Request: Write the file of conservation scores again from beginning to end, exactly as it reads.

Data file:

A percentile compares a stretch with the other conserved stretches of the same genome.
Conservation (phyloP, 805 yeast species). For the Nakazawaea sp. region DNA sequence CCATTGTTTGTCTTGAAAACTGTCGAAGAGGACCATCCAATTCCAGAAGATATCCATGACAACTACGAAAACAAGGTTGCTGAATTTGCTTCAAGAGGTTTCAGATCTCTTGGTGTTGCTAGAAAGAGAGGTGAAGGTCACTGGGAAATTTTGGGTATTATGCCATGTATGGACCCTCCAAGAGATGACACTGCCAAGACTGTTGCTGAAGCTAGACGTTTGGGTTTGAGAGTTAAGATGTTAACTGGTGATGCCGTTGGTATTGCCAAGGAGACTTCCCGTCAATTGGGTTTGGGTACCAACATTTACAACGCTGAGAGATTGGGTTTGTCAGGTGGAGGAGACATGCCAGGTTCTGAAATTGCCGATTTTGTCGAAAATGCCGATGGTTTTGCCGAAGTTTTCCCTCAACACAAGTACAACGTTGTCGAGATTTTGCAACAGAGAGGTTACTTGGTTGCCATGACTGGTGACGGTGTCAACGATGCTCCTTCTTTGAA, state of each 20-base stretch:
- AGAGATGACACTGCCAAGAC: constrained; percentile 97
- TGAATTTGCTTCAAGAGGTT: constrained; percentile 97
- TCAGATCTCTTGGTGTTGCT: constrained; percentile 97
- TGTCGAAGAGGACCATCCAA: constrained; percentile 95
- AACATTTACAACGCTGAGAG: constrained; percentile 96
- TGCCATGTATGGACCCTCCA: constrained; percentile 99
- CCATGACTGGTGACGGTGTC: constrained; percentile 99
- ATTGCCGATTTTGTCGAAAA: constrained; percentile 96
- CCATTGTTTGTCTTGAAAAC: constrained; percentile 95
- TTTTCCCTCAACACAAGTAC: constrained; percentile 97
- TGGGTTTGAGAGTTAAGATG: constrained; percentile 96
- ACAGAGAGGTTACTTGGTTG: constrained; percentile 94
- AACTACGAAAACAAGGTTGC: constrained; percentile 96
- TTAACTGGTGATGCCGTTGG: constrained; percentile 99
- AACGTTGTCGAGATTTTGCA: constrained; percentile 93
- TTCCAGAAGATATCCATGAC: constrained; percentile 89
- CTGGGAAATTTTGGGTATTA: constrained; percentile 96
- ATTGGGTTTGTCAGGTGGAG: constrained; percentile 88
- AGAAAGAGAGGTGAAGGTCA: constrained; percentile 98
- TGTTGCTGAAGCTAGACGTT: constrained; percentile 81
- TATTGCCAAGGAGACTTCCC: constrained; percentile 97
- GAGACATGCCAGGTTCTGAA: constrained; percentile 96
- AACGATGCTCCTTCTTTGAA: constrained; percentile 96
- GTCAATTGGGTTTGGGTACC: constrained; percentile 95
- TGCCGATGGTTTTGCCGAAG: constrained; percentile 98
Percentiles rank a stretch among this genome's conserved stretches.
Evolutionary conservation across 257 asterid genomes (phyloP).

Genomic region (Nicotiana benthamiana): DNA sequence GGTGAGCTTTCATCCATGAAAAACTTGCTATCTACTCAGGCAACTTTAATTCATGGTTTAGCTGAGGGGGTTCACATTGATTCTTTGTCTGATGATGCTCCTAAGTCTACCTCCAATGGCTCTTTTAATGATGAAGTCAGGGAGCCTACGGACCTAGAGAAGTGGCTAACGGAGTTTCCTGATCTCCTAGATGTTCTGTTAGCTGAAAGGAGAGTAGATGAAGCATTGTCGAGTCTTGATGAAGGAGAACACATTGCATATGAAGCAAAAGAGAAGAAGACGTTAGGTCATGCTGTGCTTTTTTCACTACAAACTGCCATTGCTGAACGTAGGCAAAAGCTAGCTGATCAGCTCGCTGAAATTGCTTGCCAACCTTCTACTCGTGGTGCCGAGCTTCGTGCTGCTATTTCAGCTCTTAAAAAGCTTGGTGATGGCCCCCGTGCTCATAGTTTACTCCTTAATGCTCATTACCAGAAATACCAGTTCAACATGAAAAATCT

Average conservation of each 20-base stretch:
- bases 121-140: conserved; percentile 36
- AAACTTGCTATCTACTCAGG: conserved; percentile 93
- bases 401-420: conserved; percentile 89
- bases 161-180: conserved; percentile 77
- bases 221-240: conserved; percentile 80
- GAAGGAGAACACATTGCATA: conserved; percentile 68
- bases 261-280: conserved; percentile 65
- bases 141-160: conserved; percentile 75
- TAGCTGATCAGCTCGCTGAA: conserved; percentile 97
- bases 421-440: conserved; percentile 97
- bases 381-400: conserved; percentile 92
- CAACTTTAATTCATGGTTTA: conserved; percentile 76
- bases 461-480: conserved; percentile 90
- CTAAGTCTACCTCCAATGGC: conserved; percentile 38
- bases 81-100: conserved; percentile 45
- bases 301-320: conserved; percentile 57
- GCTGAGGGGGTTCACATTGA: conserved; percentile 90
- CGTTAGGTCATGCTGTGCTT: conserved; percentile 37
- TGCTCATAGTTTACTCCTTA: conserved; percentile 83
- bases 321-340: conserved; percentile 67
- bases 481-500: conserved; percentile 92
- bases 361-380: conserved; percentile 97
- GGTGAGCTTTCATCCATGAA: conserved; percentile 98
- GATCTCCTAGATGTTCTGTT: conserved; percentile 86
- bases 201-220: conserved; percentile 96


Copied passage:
A percentile compares a stretch with the other conserved stretches of the same genome.
Conservation (phyloP, 805 yeast species). For the Nakazawaea sp. region DNA sequence CCATTGTTTGTCTTGAAAACTGTCGAAGAGGACCATCCAATTCCAGAAGATATCCATGACAACTACGAAAACAAGGTTGCTGAATTTGCTTCAAGAGGTTTCAGATCTCTTGGTGTTGCTAGAAAGAGAGGTGAAGGTCACTGGGAAATTTTGGGTATTATGCCATGTATGGACCCTCCAAGAGATGACACTGCCAAGACTGTTGCTGAAGCTAGACGTTTGGGTTTGAGAGTTAAGATGTTAACTGGTGATGCCGTTGGTATTGCCAAGGAGACTTCCCGTCAATTGGGTTTGGGTACCAACATTTACAACGCTGAGAGATTGGGTTTGTCAGGTGGAGGAGACATGCCAGGTTCTGAAATTGCCGATTTTGTCGAAAATGCCGATGGTTTTGCCGAAGTTTTCCCTCAACACAAGTACAACGTTGTCGAGATTTTGCAACAGAGAGGTTACTTGGTTGCCATGACTGGTGACGGTGTCAACGATGCTCCTTCTTTGAA, state of each 20-base stretch:
- AGAGATGACACTGCCAAGAC: constrained; percentile 97
- TGAATTTGCTTCAAGAGGTT: constrained; percentile 97
- TCAGATCTCTTGGTGTTGCT: constrained; percentile 97
- TGTCGAAGAGGACCATCCAA: constrained; percentile 95
- AACATTTACAACGCTGAGAG: constrained; percentile 96
- TGCCATGTATGGACCCTCCA: constrained; percentile 99
- CCATGACTGGTGACGGTGTC: constrained; percentile 99
- ATTGCCGATTTTGTCGAAAA: constrained; percentile 96
- CCATTGTTTGTCTTGAAAAC: constrained; percentile 95
- TTTTCCCTCAACACAAGTAC: constrained; percentile 97
- TGGGTTTGAGAGTTAAGATG: constrained; percentile 96
- ACAGAGAGGTTACTTGGTTG: constrained; percentile 94
- AACTACGAAAACAAGGTTGC: constrained; percentile 96
- TTAACTGGTGATGCCGTTGG: constrained; percentile 99
- AACGTTGTCGAGATTTTGCA: constrained; percentile 93
- TTCCAGAAGATATCCATGAC: constrained; percentile 89
- CTGGGAAATTTTGGGTATTA: constrained; percentile 96
- ATTGGGTTTGTCAGGTGGAG: constrained; percentile 88
- AGAAAGAGAGGTGAAGGTCA: constrained; percentile 98
- TGTTGCTGAAGCTAGACGTT: constrained; percentile 81
- TATTGCCAAGGAGACTTCCC: constrained; percentile 97
- GAGACATGCCAGGTTCTGAA: constrained; percentile 96
- AACGATGCTCCTTCTTTGAA: constrained; percentile 96
- GTCAATTGGGTTTGGGTACC: constrained; percentile 95
- TGCCGATGGTTTTGCCGAAG: constrained; percentile 98
Percentiles rank a stretch among this genome's conserved stretches.
Evolutionary conservation across 257 asterid genomes (phyloP).

Genomic region (Nicotiana benthamiana): DNA sequence GGTGAGCTTTCATCCATGAAAAACTTGCTATCTACTCAGGCAACTTTAATTCATGGTTTAGCTGAGGGGGTTCACATTGATTCTTTGTCTGATGATGCTCCTAAGTCTACCTCCAATGGCTCTTTTAATGATGAAGTCAGGGAGCCTACGGACCTAGAGAAGTGGCTAACGGAGTTTCCTGATCTCCTAGATGTTCTGTTAGCTGAAAGGAGAGTAGATGAAGCATTGTCGAGTCTTGATGAAGGAGAACACATTGCATATGAAGCAAAAGAGAAGAAGACGTTAGGTCATGCTGTGCTTTTTTCACTACAAACTGCCATTGCTGAACGTAGGCAAAAGCTAGCTGATCAGCTCGCTGAAATTGCTTGCCAACCTTCTACTCGTGGTGCCGAGCTTCGTGCTGCTATTTCAGCTCTTAAAAAGCTTGGTGATGGCCCCCGTGCTCATAGTTTACTCCTTAATGCTCATTACCAGAAATACCAGTTCAACATGAAAAATCT

Average conservation of each 20-base stretch:
- bases 121-140: conserved; percentile 36
- AAACTTGCTATCTACTCAGG: conserved; percentile 93
- bases 401-420: conserved; percentile 89
- bases 161-180: conserved; percentile 77
- bases 221-240: conserved; percentile 80
- GAAGGAGAACACATTGCATA: conserved; percentile 68
- bases 261-280: conserved; percentile 65
- bases 141-160: conserved; percentile 75
- TAGCTGATCAGCTCGCTGAA: conserved; percentile 97
- bases 421-440: conserved; percentile 97
- bases 381-400: conserved; percentile 92
- CAACTTTAATTCATGGTTTA: conserved; percentile 76
- bases 461-480: conserved; percentile 90
- CTAAGTCTACCTCCAATGGC: conserved; percentile 38
- bases 81-100: conserved; percentile 45
- bases 301-320: conserved; percentile 57
- GCTGAGGGGGTTCACATTGA: conserved; percentile 90
- CGTTAGGTCATGCTGTGCTT: conserved; percentile 37
- TGCTCATAGTTTACTCCTTA: conserved; percentile 83
- bases 321-340: conserved; percentile 67
- bases 481-500: conserved; percentile 92
- bases 361-380: conserved; percentile 97
- GGTGAGCTTTCATCCATGAA: conserved; percentile 98
- GATCTCCTAGATGTTCTGTT: conserved; percentile 86
- bases 201-220: conserved; percentile 96